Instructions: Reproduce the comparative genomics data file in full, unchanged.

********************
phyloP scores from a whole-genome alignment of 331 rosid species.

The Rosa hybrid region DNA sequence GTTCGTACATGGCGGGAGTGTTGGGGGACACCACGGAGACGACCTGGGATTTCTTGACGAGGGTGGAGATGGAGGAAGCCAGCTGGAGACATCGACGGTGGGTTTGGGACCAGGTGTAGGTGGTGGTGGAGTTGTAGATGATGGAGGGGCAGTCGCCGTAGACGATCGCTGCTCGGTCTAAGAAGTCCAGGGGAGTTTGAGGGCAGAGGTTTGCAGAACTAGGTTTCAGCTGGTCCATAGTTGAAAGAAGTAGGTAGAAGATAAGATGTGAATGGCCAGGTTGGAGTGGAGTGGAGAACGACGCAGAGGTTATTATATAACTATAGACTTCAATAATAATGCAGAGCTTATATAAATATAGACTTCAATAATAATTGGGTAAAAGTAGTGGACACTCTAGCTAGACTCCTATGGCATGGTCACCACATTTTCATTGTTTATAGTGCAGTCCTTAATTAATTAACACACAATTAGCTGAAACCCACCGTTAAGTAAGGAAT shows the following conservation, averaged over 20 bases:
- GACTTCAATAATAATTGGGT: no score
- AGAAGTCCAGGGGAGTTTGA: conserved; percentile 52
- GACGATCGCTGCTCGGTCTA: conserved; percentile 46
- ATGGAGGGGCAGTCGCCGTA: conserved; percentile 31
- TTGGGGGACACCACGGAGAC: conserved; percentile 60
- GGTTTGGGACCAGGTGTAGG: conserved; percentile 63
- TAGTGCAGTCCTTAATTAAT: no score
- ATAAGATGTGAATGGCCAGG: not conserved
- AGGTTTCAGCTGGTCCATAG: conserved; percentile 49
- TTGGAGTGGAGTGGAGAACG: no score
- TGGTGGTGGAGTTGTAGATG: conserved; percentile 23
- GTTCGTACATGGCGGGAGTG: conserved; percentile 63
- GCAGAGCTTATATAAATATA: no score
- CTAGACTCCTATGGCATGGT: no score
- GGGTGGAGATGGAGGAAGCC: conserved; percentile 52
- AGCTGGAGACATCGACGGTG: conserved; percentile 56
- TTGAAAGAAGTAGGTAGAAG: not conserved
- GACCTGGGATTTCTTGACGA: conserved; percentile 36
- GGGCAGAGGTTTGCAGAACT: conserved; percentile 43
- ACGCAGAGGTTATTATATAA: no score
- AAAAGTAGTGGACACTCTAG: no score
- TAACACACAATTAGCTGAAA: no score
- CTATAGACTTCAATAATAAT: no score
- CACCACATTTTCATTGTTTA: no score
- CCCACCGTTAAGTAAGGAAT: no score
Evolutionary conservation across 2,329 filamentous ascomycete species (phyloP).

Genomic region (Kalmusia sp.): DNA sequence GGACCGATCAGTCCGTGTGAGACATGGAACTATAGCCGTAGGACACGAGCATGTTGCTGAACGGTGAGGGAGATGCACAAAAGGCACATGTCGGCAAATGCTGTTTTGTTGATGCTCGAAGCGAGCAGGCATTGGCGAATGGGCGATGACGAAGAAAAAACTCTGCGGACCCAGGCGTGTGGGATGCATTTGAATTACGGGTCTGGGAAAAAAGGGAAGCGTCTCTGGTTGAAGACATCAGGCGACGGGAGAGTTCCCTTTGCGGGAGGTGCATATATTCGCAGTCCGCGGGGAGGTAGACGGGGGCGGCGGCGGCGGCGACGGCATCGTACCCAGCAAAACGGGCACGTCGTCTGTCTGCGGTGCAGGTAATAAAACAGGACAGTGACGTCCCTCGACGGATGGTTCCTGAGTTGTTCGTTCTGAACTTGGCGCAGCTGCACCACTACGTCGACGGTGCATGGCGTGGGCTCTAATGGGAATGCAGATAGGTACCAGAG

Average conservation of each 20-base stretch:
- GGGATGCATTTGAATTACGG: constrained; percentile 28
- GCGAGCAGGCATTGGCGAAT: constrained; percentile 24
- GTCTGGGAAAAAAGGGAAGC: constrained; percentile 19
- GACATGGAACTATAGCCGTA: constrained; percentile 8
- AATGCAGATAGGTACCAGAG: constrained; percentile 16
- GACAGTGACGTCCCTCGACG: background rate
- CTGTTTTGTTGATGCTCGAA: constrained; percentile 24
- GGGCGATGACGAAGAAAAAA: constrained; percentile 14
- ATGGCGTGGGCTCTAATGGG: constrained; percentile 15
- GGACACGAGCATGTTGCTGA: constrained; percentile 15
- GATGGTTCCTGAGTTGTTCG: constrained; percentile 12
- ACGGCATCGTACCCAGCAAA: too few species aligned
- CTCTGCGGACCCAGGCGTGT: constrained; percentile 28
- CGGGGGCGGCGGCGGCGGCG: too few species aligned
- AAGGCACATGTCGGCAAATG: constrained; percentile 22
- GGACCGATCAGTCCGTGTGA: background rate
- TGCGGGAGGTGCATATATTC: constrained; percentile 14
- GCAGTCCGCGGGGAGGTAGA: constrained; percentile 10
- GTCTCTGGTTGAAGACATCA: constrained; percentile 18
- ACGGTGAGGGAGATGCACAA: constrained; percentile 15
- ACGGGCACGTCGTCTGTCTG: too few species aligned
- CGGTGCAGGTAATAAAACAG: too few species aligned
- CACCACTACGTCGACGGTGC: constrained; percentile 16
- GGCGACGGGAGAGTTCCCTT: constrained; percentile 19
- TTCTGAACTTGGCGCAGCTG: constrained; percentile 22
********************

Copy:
phyloP scores from a whole-genome alignment of 331 rosid species.

The Rosa hybrid region DNA sequence GTTCGTACATGGCGGGAGTGTTGGGGGACACCACGGAGACGACCTGGGATTTCTTGACGAGGGTGGAGATGGAGGAAGCCAGCTGGAGACATCGACGGTGGGTTTGGGACCAGGTGTAGGTGGTGGTGGAGTTGTAGATGATGGAGGGGCAGTCGCCGTAGACGATCGCTGCTCGGTCTAAGAAGTCCAGGGGAGTTTGAGGGCAGAGGTTTGCAGAACTAGGTTTCAGCTGGTCCATAGTTGAAAGAAGTAGGTAGAAGATAAGATGTGAATGGCCAGGTTGGAGTGGAGTGGAGAACGACGCAGAGGTTATTATATAACTATAGACTTCAATAATAATGCAGAGCTTATATAAATATAGACTTCAATAATAATTGGGTAAAAGTAGTGGACACTCTAGCTAGACTCCTATGGCATGGTCACCACATTTTCATTGTTTATAGTGCAGTCCTTAATTAATTAACACACAATTAGCTGAAACCCACCGTTAAGTAAGGAAT shows the following conservation, averaged over 20 bases:
- GACTTCAATAATAATTGGGT: no score
- AGAAGTCCAGGGGAGTTTGA: conserved; percentile 52
- GACGATCGCTGCTCGGTCTA: conserved; percentile 46
- ATGGAGGGGCAGTCGCCGTA: conserved; percentile 31
- TTGGGGGACACCACGGAGAC: conserved; percentile 60
- GGTTTGGGACCAGGTGTAGG: conserved; percentile 63
- TAGTGCAGTCCTTAATTAAT: no score
- ATAAGATGTGAATGGCCAGG: not conserved
- AGGTTTCAGCTGGTCCATAG: conserved; percentile 49
- TTGGAGTGGAGTGGAGAACG: no score
- TGGTGGTGGAGTTGTAGATG: conserved; percentile 23
- GTTCGTACATGGCGGGAGTG: conserved; percentile 63
- GCAGAGCTTATATAAATATA: no score
- CTAGACTCCTATGGCATGGT: no score
- GGGTGGAGATGGAGGAAGCC: conserved; percentile 52
- AGCTGGAGACATCGACGGTG: conserved; percentile 56
- TTGAAAGAAGTAGGTAGAAG: not conserved
- GACCTGGGATTTCTTGACGA: conserved; percentile 36
- GGGCAGAGGTTTGCAGAACT: conserved; percentile 43
- ACGCAGAGGTTATTATATAA: no score
- AAAAGTAGTGGACACTCTAG: no score
- TAACACACAATTAGCTGAAA: no score
- CTATAGACTTCAATAATAAT: no score
- CACCACATTTTCATTGTTTA: no score
- CCCACCGTTAAGTAAGGAAT: no score
Evolutionary conservation across 2,329 filamentous ascomycete species (phyloP).

Genomic region (Kalmusia sp.): DNA sequence GGACCGATCAGTCCGTGTGAGACATGGAACTATAGCCGTAGGACACGAGCATGTTGCTGAACGGTGAGGGAGATGCACAAAAGGCACATGTCGGCAAATGCTGTTTTGTTGATGCTCGAAGCGAGCAGGCATTGGCGAATGGGCGATGACGAAGAAAAAACTCTGCGGACCCAGGCGTGTGGGATGCATTTGAATTACGGGTCTGGGAAAAAAGGGAAGCGTCTCTGGTTGAAGACATCAGGCGACGGGAGAGTTCCCTTTGCGGGAGGTGCATATATTCGCAGTCCGCGGGGAGGTAGACGGGGGCGGCGGCGGCGGCGACGGCATCGTACCCAGCAAAACGGGCACGTCGTCTGTCTGCGGTGCAGGTAATAAAACAGGACAGTGACGTCCCTCGACGGATGGTTCCTGAGTTGTTCGTTCTGAACTTGGCGCAGCTGCACCACTACGTCGACGGTGCATGGCGTGGGCTCTAATGGGAATGCAGATAGGTACCAGAG

Average conservation of each 20-base stretch:
- GGGATGCATTTGAATTACGG: constrained; percentile 28
- GCGAGCAGGCATTGGCGAAT: constrained; percentile 24
- GTCTGGGAAAAAAGGGAAGC: constrained; percentile 19
- GACATGGAACTATAGCCGTA: constrained; percentile 8
- AATGCAGATAGGTACCAGAG: constrained; percentile 16
- GACAGTGACGTCCCTCGACG: background rate
- CTGTTTTGTTGATGCTCGAA: constrained; percentile 24
- GGGCGATGACGAAGAAAAAA: constrained; percentile 14
- ATGGCGTGGGCTCTAATGGG: constrained; percentile 15
- GGACACGAGCATGTTGCTGA: constrained; percentile 15
- GATGGTTCCTGAGTTGTTCG: constrained; percentile 12
- ACGGCATCGTACCCAGCAAA: too few species aligned
- CTCTGCGGACCCAGGCGTGT: constrained; percentile 28
- CGGGGGCGGCGGCGGCGGCG: too few species aligned
- AAGGCACATGTCGGCAAATG: constrained; percentile 22
- GGACCGATCAGTCCGTGTGA: background rate
- TGCGGGAGGTGCATATATTC: constrained; percentile 14
- GCAGTCCGCGGGGAGGTAGA: constrained; percentile 10
- GTCTCTGGTTGAAGACATCA: constrained; percentile 18
- ACGGTGAGGGAGATGCACAA: constrained; percentile 15
- ACGGGCACGTCGTCTGTCTG: too few species aligned
- CGGTGCAGGTAATAAAACAG: too few species aligned
- CACCACTACGTCGACGGTGC: constrained; percentile 16
- GGCGACGGGAGAGTTCCCTT: constrained; percentile 19
- TTCTGAACTTGGCGCAGCTG: constrained; percentile 22